Apple Maps: What a maps web snapshot can do for your online content
How it works. Maps Web Snapshots allow you to visually share points of interest and location details simply by loading a URL. The maps share chosen data points and details, including business locations, geographic boundaries, routing information, and parameters, which can be customized to display different overlay styles, color schemes, and map types, allowing you to choose what information your audience sees and how it appears on their screen. All you need is an Apple Developer account, MapKitJS key information, and a domain to refer the Snapshot from. Once you set up the appropriate credentials, you can utilize Snapshots Studio to build your Maps Web Snapshot.
What it looks like. If you’ve ever used DuckDuckGo, you’ve likely seen Maps Web Snapshots in action.
Apple provides the basic map layout for developers to use as a starting point. They can then add parameters to modify the map display based on the user’s light or dark mode display, in addition to choosing the type of map displayed using the Snapshot Studio tool. Once a location is chosen for the center point of the map, parameters such as map size, language, map or satellite view, color, and marker style can be customized.
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Google Ads error tells advertisers exact match keywords are saving as broad match
Search marketers entering exact match keywords may see an alert towards the bottom of their Google Ads interface stating, “Broad match keywords are on. Keywords will be saved as broad match.” This message is an error and has no impact on how keywords are saved, Ginny Marvin, ads product liaison at Google, has confirmed.
Tip of the hat to Drew Cannon for bringing this to our attention.
Google is working to remove the incorrect message. “This message is an error that we are working to remove,” Marvin said on Twitter, “The message was intended for a potential opt-in experiment, but it has no impact on how keywords are saved or the traffic to which these keywords match. Our apologies for the confusion.”
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Search incrementality: How paid and organic work together for better performance
“When people tell me they can pause SEM and be fine with their performance on the holistic level on their site with just the organic listings, how do I react?” Jonathan Kagan, VP of search at 9Rooftops said at SMX Next, “First of all, no, absolutely not — unless your name is eBay, which is one of the few brands that have proven that they can do it without that, it’s not going to work for you.”
When the assumption is that your organic rankings are strong enough to keep traffic stable, some brands may be tempted to cut back on paid campaigns to save money. As Kagan mentioned, that can be true for brands that are household names, but for most queries, the search results page will show a variety of domains and paid search ads can increase the amount of real estate a brand takes up on the page.
“So, it’s essentially the concept of if you see it enough times, you’re more likely to go to one [brand] than the other,” he explained. To help brands better understand what’s driving their search marketing, Kagan shared a case study about search incrementality and the steps he uses to evaluate the impact of paid campaigns working in tandem with organic efforts.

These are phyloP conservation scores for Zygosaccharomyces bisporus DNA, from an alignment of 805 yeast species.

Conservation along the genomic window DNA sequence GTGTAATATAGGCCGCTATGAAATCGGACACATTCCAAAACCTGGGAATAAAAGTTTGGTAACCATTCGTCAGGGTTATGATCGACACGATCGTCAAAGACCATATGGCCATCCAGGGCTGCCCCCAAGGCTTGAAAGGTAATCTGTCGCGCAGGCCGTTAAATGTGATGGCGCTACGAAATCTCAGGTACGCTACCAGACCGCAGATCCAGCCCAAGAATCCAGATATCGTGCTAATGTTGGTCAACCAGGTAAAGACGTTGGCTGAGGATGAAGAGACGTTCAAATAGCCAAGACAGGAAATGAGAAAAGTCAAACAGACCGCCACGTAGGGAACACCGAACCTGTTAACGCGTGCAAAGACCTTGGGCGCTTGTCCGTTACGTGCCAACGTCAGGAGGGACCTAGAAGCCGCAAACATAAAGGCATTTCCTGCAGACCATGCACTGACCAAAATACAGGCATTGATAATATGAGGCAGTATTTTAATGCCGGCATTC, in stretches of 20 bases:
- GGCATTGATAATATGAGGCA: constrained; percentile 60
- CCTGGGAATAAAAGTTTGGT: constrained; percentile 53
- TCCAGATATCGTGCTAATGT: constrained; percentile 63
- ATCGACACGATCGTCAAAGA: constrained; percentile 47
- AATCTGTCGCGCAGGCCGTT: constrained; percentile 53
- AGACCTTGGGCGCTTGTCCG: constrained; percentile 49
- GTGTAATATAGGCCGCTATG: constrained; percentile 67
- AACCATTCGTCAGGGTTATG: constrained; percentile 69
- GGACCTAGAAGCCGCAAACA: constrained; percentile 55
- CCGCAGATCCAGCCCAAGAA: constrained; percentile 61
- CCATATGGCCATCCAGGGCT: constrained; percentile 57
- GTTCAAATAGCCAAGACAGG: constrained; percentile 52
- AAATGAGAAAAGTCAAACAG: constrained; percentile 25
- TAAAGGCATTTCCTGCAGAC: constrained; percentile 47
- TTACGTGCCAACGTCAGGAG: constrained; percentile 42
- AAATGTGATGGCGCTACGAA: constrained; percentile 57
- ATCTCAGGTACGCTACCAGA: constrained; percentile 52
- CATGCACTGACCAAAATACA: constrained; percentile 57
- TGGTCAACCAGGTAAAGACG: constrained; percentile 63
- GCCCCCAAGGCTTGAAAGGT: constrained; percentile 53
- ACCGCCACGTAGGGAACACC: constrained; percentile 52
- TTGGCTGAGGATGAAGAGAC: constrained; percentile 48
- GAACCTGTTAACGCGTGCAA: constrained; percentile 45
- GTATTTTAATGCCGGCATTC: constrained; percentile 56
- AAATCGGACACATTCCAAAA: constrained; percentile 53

For brands that don’t see a significant decrease in their important business metrics after pausing paid campaigns, it may be worthwhile to scale back and let organic do the heavy lifting. However, that’s just simply not the case for the majority of businesses, “So there is a definite need to run organic and SEM in conjunction together for a degree of incrementality and a degree of protection,” Kagan said.
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How customer reviews can improve your SEO efforts
Customer reviews aren’t just trust signals for your customers — they can also provide potential SEO ranking boosts when used effectively.
“They [reviews] build trust in your brand,” said Kyra Sammis, customer success manager at Trustpilot, during her session at SMX Next. “Reviews are an opportunity for anyone familiar with your brand to publicly share what they love about your products, services, and customer experience. Having reviews publicly available conveys that you’re safe to do business with.”
Featuring reviews — even if they’re bad reviews — is vital for brands wanting to build customer trust in today’s competitive SEO landscape. And with 53% of all trackable website traffic coming from organic search, marketers would be wise to capture some of that share with customer reviews.
“Reviews are a powerful marketing engine in their own right — they’re a way to build trust in your brand,” she said. “You can turn that brand trust into measurable ROI through increased web traffic sales and revenue.”
Reviewing the ultra-specific, long-tail keywords your customers use when searching for your products, services or brand is key to capturing your niche’s audience. But marketers can also leverage the queries used in company reviews, which are highly relevant and amplify customer voices.
“Long-tail keywords get less search traffic, but will usually have a higher conversion value as they are more specific,” Sammis said. “Thinking of every possible descriptor, use case or problem your product solves can be difficult, to say the least. Thankfully, product reviews let your customers become the copywriters, enabling them to share their own unique experience with your products in their own words.”
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